SANAA/DUBAI (Reuters) - At least 14 people were killed in central Yemen on Monday in air strikes on fuel trucks by the Arab coalition fighting in the country, medics and witnesses said, with the coalition saying the vehicles were carrying rebel military supplies.
The medics and witnesses said at least 11 other people were wounded in the Monday morning attack in which two tanker trucks parked on a road linking the town of Yarim in Ibb province with the provincial capital, Ibb, were hit.
A medical source at Yarim hospital said the facility received the bodies of 10 people, including one soldier. The official said 15 wounded people were also brought to the hospital, some of them in serious condition.
The official later said that three other people had died.
Brigadier General Ahmed al-Asseri, spokesman for the Saudi-led coalition, said the convoy was en route from Ibb province carrying ammunition and other supplies for Houthi and allied forces near Taiz city.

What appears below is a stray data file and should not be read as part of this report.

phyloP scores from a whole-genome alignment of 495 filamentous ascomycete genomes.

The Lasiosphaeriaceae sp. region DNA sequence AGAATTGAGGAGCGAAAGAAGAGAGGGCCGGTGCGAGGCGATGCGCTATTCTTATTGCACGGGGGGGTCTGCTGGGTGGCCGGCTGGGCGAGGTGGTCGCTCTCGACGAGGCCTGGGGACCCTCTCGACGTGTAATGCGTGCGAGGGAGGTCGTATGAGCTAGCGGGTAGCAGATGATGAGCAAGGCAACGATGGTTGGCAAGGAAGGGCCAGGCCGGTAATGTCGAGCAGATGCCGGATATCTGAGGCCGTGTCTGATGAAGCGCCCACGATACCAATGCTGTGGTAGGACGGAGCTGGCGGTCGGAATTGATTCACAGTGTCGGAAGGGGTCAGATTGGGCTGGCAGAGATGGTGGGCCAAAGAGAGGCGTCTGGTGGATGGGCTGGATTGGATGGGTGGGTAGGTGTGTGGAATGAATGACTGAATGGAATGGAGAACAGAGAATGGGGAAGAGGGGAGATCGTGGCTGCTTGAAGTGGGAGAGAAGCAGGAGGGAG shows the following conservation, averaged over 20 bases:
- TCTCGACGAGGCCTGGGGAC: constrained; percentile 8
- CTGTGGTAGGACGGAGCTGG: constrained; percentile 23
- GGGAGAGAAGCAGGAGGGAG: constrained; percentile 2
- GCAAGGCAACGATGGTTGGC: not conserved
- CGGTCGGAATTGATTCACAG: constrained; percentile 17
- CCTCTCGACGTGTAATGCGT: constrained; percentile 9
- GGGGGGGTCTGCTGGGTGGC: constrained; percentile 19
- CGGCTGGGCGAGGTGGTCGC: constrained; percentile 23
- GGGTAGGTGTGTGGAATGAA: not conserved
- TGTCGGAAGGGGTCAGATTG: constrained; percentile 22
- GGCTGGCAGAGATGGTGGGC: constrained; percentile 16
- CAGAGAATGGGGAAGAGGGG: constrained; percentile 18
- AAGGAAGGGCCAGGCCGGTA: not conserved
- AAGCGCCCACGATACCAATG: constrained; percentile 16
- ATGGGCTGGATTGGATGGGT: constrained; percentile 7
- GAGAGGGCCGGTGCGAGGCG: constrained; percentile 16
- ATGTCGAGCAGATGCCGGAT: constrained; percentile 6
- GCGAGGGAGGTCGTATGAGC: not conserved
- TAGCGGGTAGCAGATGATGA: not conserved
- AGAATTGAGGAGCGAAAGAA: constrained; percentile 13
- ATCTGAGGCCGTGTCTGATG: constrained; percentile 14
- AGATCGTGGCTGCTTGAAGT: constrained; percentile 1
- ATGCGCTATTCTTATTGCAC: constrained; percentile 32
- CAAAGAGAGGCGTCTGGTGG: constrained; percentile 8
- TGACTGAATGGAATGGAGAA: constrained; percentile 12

The attack occurred at about 2 a.m. (2300 GMT Sunday), he said.
"There is a huge network of smuggling those weapons moving around. They try to camouflage ... We were tracking them and when they stopped in the area of the 55th Brigade of the Republican Guard we attacked them in the night," he said.
"It was so late at night that it was only the smugglers and the Houthi rebels around those vehicles," he said.
Asseri added it was possible the trucks were carrying fuel in addition to ammunition and weapons.
The Saudi-led coalition has been fighting Houthi rebels and forces loyal to former president Ali Abdullah Saleh, who hold much of the north of Yemen including the capital Sanaa, since March 2015 to try to restore the internationally recognized President Abd-Rabbu Mansour Hadi to power.
Units of the Republican Guard are among the forces loyal to Saleh that are on the Houthi side. Taiz, Yemen's third largest city, is one of the cities they are fighting to control.
The Saudi-led coalition had been blamed for several attacks on medical centers, including some run by international aid group Medecins Sans Frontieres (MSF), schools, factories and homes in the past 18 months that has killed scores of civilians.
Last month, coalition air strikes killed more than 140 people when they struck a hall where a wake was being held in the capital Sanaa. The coalition said the attack was the result of wrong information.
(Reporting by Mohammed Ghobari in Sanaa and William Maclean in Dubai,; writing by Sami Aboudi; Editing by Toby Chopra)